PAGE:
User Experience Design became a huge trend in the Interactive Industry. Working as a UX designer, UX manager and finally creating UXPin – I soaked up the design field. Even so, this UX revolution came to me as a surprise.
Time for UX Design
“Design and marketing aren’t just as important as engineering: they are way more important” says Dave McClure, founder of 500 Startups – one of the most important startup accelerators in the world. In recent years his words have been proven by well designed, successful products, co-founded by designers e.g. YouTube, Airbnb, Flipboard, Square, Pinterest, Etsy, Path, AboutMe and Slideshare.
User experience design just stopped to be a niche and became a standard. It’s easier now to find an internet company without the SEO guy (after Panda… I wonder why) than without a UX designer on board. According to LinkedIn there are more than 900,000 people somehow connected to UX design and almost 17,000 open job positions as of October, 2012.
Full Infographic available here: The Age of User Experience Design
Seems like everyone wants to have at least one UX Designer in their team and luckily a lot of people want to become UX Designers.
And you know what? I’m not surprised that people want to be UX Designers. It’s a lot of fun! We make life a little bit easier for millions of people. Isn’t that satisfying?
UX is meaningful, no questions here, but I’m afraid it’s not only joy, relax, cute animals and rainbows. There’s a dark side of UX – every day work focused on constant optimization.
The Dark Side of UX
Let me tell you couple of words about my pre-startup, full time UX Manager job: My user experience design team was constantly occupied with lots of tiny tasks focused on the optimization of the User Interface. Believe me it was not something you could brag about during a family dinner (hardly noticeable things aren’t particularly admired). We were performance-obsessed. We measured thoroughly what and how our users do and we tried to make every small fragment of the UI optimized.
It required a lot of scientific-like approach – very methodological and precise. And yes! There’s more math and analytical thinking than visually appealing stuff. That’s the reality. The Dark Side. That’s the real User Experience Design.
User Experience Design lies at the crossroads of art and science. It’s a magical mixture of visual art, hard-boiled psychology and numbers. Non of these nobel ingredients can be omitted, as it may put your whole design endeavor at risk.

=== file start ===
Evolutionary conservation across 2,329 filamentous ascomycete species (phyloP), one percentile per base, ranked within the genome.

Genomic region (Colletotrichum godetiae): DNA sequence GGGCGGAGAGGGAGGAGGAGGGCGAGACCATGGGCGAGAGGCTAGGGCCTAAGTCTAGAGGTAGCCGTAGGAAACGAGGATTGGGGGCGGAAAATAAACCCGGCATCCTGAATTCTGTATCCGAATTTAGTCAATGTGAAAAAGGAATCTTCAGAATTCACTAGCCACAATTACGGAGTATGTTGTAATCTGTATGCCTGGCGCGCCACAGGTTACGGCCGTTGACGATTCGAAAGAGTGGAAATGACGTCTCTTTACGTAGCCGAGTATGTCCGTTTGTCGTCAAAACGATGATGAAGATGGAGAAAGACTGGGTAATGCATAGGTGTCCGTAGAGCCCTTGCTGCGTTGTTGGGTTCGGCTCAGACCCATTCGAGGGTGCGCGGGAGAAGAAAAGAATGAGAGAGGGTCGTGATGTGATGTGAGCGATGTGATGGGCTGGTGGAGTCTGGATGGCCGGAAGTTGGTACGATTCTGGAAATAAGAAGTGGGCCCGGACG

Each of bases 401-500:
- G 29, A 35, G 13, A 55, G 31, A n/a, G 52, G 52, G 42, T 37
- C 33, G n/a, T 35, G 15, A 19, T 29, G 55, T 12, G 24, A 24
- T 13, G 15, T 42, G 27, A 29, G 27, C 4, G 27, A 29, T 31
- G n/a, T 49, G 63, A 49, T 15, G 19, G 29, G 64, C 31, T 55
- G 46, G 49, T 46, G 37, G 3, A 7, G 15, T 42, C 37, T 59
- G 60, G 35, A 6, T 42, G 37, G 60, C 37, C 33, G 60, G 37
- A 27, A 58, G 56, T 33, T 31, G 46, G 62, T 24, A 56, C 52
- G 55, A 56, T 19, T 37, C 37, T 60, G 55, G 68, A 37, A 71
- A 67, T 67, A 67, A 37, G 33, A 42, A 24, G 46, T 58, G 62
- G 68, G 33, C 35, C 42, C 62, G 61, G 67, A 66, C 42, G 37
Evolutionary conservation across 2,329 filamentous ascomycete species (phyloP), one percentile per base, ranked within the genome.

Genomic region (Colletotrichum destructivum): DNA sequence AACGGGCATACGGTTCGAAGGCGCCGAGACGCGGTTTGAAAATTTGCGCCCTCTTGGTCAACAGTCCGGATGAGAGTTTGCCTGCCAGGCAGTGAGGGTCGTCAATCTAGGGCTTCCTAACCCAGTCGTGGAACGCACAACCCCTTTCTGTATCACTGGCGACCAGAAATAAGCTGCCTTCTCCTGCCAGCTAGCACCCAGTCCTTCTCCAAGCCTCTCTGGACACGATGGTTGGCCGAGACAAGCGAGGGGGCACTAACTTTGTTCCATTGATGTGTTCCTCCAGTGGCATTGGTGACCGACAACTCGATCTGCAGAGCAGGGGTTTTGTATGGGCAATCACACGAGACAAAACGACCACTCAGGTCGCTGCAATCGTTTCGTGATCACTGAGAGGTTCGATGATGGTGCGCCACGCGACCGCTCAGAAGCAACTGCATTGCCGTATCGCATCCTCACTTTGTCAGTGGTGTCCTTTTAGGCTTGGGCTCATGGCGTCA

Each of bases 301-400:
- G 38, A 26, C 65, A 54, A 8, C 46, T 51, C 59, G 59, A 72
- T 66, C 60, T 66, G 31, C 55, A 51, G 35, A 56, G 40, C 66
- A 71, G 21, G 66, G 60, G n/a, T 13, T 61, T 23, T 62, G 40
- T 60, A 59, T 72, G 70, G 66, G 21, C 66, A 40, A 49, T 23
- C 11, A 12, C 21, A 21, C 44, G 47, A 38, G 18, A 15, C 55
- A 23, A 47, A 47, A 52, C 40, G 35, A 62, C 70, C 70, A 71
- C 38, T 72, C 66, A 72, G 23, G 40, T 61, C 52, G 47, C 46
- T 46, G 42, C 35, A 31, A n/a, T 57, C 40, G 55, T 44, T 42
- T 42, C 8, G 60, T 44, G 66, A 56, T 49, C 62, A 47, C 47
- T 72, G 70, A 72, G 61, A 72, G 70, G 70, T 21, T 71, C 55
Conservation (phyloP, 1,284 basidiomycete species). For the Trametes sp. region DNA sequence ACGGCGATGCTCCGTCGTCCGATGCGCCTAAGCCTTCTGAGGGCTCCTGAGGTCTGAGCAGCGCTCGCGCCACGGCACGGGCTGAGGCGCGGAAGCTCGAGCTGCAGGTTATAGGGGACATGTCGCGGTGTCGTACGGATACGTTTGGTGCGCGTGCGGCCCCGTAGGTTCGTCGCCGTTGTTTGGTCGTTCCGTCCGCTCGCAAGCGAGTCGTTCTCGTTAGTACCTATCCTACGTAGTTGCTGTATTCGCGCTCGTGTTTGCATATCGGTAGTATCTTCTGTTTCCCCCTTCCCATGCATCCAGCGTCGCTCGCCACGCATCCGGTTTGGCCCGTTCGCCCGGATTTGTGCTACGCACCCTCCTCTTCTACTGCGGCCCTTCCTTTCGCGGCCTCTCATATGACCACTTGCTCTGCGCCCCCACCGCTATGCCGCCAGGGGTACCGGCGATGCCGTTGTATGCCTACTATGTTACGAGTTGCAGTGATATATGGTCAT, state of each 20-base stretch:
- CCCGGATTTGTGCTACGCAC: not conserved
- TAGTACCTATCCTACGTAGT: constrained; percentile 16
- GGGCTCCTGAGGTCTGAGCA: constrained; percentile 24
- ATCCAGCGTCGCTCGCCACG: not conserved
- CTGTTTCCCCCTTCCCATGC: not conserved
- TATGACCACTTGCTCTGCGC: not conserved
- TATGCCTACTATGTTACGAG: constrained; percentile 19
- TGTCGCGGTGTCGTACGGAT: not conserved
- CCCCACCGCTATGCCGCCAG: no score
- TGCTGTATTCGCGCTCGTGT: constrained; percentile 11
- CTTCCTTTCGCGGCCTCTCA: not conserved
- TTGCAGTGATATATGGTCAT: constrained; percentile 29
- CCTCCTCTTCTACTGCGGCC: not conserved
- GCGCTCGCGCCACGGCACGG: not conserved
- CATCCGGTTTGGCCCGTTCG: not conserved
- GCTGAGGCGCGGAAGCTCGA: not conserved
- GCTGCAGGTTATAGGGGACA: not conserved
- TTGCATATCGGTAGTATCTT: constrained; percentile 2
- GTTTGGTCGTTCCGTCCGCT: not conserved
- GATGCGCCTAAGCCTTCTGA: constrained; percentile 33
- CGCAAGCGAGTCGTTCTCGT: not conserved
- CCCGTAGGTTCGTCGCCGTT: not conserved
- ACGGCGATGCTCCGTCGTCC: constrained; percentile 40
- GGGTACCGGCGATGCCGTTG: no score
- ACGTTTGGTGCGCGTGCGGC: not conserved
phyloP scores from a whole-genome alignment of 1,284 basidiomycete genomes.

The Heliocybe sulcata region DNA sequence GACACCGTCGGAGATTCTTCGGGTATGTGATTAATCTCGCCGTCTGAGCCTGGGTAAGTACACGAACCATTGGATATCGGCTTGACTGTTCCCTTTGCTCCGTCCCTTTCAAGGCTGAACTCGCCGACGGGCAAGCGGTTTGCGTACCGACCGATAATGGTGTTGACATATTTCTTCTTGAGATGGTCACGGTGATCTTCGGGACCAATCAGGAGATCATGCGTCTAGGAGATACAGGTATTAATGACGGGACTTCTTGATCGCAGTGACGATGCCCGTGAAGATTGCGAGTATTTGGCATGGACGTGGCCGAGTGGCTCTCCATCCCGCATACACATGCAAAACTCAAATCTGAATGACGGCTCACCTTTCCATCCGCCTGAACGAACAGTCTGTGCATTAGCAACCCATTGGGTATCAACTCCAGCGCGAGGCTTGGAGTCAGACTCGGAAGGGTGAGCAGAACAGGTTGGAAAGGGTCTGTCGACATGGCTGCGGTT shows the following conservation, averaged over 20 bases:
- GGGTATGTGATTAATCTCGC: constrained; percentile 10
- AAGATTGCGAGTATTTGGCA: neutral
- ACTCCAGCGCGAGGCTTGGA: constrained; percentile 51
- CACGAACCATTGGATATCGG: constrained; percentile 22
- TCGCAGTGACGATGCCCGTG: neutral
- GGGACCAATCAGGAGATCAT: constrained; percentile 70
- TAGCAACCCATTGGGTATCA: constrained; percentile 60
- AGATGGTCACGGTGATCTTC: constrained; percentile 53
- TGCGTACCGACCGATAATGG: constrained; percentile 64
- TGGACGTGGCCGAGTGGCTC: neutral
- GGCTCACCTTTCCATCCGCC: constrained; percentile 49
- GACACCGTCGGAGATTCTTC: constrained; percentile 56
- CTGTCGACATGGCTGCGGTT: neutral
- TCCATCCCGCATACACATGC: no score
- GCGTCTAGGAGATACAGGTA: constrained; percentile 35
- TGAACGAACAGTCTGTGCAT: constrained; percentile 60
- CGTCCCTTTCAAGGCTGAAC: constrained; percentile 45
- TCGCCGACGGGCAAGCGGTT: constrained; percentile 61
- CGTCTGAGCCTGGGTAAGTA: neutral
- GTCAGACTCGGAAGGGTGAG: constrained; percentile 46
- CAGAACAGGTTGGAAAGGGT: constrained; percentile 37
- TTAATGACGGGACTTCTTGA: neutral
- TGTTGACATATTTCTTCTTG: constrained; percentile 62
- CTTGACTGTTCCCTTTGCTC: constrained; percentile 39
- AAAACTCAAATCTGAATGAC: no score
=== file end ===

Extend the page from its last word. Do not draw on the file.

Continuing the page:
UX Design is a Magical Mixture. Photo by Everyone’s Idle
I’m afraid UX is a much harder work than it looks on the outside and you must be ready for that, no matter if you want to become UX Designer, you run your own company and care for UX, you work with UX Designers, or you’re just generally interested in the field.
Dozens of tests checking the influence of every tiny fragment of the design – this is the road you will take if you want to sky-rocket your conversion and reach the ultimate goal: design of well-performing product.
There are no shortcuts. I spent four years constantly fighting for the conversion rate of one web service and right now we’re spending every living moment at optimizing UXPin for our UX users. It might not sound like fun, but it works so well.
Step into the Dark Side of UX and create products that really work.
Oh yes, some of you may wonder what a conversion is and what a conversion rate is. Though these terms have made an amazing career in recent years, I that it’s really easy to grasp their meanings. Let see…
Conversion – is an act in which users change a casual visit to a website/mobile app, etc. into the achievement of a desired action (business goal).
Filling in a form might be considered a conversion, so could buying a product, sharing a message with friends, etc. It depends on our business goals.
Conversion Rate – is the ratio of users who change their casual visit into a desired action (business goal).
Therefore, optimizing conversion means taking certain actions with a plan to increase the conversion rate. Users are part of the conversion rate equation so you really need to get to know them. How can you do that? Test, test, test, test – by testing your designs you’re gathering knowledge which will help you make the right design decisions.
In reality you’ll be forced to get to know the tiniest emanations of your users’ behavior. Only hundreds of tests, psychological tricks and hard work on the interface architecture ma lead you to double digit growths in the conversion rate. I’ve been there and I’ve tried to make it easier, only to learn that there’s no “easier”.
All my experience taught me that conversion optimization is not a weekend-long job – it’s a way of developing your service.
That’s the tiresome reality. The true Dark Side.
Photo by CJ Isherwood
Summing Up The Dark Side
So in my salvational monologue about the Dark Side, I’ve tried to express that you need to test, test, test and… test, even if it doesn’t sound very sexy.
Most probably it’s in your power to double your current conversion rate, but, as Spiderman once said, with great power comes great responsibility. Your responsibility is to test your design conceptions and choose the best one.